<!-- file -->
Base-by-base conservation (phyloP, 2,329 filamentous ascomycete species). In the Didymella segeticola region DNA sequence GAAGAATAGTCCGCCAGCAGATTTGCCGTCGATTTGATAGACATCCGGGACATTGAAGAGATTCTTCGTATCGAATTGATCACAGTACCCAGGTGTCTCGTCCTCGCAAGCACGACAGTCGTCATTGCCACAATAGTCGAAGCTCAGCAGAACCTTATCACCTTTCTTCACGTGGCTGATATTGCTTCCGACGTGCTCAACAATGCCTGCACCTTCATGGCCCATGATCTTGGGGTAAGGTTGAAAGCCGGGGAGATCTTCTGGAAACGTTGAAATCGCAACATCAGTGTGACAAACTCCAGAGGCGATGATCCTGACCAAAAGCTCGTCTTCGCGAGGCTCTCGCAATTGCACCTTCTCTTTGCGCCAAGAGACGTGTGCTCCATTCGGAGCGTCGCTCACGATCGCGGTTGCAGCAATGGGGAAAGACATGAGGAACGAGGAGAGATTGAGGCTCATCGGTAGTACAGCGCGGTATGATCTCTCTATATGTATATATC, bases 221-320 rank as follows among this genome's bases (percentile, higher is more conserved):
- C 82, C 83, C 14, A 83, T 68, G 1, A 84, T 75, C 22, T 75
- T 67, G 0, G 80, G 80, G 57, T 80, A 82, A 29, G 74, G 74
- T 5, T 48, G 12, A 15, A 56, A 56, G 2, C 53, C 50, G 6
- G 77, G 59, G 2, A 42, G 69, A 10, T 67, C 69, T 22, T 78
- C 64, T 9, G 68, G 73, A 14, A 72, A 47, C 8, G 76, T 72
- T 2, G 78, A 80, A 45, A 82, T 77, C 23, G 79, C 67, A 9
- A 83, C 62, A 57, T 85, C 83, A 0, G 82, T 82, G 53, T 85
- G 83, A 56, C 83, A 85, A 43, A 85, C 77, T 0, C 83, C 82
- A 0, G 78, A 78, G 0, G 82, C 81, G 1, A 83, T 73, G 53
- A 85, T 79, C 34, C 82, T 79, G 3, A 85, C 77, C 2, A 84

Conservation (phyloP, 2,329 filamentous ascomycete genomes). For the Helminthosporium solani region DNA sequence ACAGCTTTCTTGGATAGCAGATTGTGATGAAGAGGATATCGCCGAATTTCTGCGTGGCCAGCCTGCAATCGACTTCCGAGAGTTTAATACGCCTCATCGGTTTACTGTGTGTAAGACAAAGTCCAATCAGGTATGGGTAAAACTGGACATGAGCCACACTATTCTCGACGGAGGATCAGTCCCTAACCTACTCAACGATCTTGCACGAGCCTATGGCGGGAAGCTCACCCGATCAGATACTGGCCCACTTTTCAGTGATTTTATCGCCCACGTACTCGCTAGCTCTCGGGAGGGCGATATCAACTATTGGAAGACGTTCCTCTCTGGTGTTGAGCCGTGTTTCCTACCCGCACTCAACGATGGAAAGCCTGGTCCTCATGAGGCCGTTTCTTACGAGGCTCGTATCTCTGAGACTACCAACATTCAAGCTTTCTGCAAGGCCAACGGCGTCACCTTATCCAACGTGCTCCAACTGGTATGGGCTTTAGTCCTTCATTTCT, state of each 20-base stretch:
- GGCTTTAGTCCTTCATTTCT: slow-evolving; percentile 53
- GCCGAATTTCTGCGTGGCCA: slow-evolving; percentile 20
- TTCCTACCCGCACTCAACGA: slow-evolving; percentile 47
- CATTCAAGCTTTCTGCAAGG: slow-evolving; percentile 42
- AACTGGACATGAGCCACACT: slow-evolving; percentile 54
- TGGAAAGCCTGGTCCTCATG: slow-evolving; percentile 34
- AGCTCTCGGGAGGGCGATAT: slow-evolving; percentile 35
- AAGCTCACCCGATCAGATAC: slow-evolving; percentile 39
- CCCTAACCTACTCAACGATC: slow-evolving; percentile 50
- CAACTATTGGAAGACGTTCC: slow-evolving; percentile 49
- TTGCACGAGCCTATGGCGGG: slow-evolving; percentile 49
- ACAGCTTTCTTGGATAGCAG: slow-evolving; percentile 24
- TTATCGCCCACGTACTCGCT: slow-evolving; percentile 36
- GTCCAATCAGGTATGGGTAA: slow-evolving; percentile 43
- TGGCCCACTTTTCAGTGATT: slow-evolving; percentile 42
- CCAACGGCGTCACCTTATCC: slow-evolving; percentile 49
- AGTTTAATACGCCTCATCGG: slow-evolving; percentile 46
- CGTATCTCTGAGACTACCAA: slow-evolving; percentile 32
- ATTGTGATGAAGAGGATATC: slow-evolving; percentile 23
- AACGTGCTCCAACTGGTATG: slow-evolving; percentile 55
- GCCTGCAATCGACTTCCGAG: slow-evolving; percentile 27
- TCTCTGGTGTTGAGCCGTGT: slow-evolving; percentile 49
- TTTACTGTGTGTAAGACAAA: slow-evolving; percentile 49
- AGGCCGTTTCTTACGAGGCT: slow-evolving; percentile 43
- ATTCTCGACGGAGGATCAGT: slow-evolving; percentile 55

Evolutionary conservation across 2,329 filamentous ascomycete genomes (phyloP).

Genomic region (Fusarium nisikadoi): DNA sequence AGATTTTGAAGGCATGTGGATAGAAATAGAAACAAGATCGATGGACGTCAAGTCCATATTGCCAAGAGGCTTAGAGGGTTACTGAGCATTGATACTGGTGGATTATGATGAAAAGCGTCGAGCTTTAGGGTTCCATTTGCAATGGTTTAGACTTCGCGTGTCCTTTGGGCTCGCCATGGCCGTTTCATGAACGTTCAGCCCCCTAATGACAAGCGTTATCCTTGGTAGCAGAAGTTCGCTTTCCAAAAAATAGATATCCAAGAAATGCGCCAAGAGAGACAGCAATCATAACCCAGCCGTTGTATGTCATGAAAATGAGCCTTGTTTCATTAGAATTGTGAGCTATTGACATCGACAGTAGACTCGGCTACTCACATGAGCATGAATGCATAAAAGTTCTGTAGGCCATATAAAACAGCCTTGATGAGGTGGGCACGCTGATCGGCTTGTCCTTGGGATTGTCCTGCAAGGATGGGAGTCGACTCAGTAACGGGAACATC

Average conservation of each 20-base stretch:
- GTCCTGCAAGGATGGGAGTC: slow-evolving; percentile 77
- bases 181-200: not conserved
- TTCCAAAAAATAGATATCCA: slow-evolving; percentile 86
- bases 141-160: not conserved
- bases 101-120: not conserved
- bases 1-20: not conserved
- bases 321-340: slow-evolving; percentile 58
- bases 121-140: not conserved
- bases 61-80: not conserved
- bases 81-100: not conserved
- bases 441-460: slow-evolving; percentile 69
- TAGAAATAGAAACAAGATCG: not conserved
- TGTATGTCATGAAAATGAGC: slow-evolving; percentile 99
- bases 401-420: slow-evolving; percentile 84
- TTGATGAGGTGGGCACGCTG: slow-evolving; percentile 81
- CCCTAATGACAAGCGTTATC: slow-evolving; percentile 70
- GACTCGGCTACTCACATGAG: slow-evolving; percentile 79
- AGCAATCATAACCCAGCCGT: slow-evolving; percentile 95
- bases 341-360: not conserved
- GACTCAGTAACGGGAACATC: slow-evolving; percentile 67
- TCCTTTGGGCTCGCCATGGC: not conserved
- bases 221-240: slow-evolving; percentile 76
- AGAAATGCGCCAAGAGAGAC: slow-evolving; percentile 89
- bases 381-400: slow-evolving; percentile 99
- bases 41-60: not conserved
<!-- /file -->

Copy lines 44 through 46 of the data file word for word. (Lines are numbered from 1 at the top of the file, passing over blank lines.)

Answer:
- bases 141-160: not conserved
- bases 101-120: not conserved
- bases 1-20: not conserved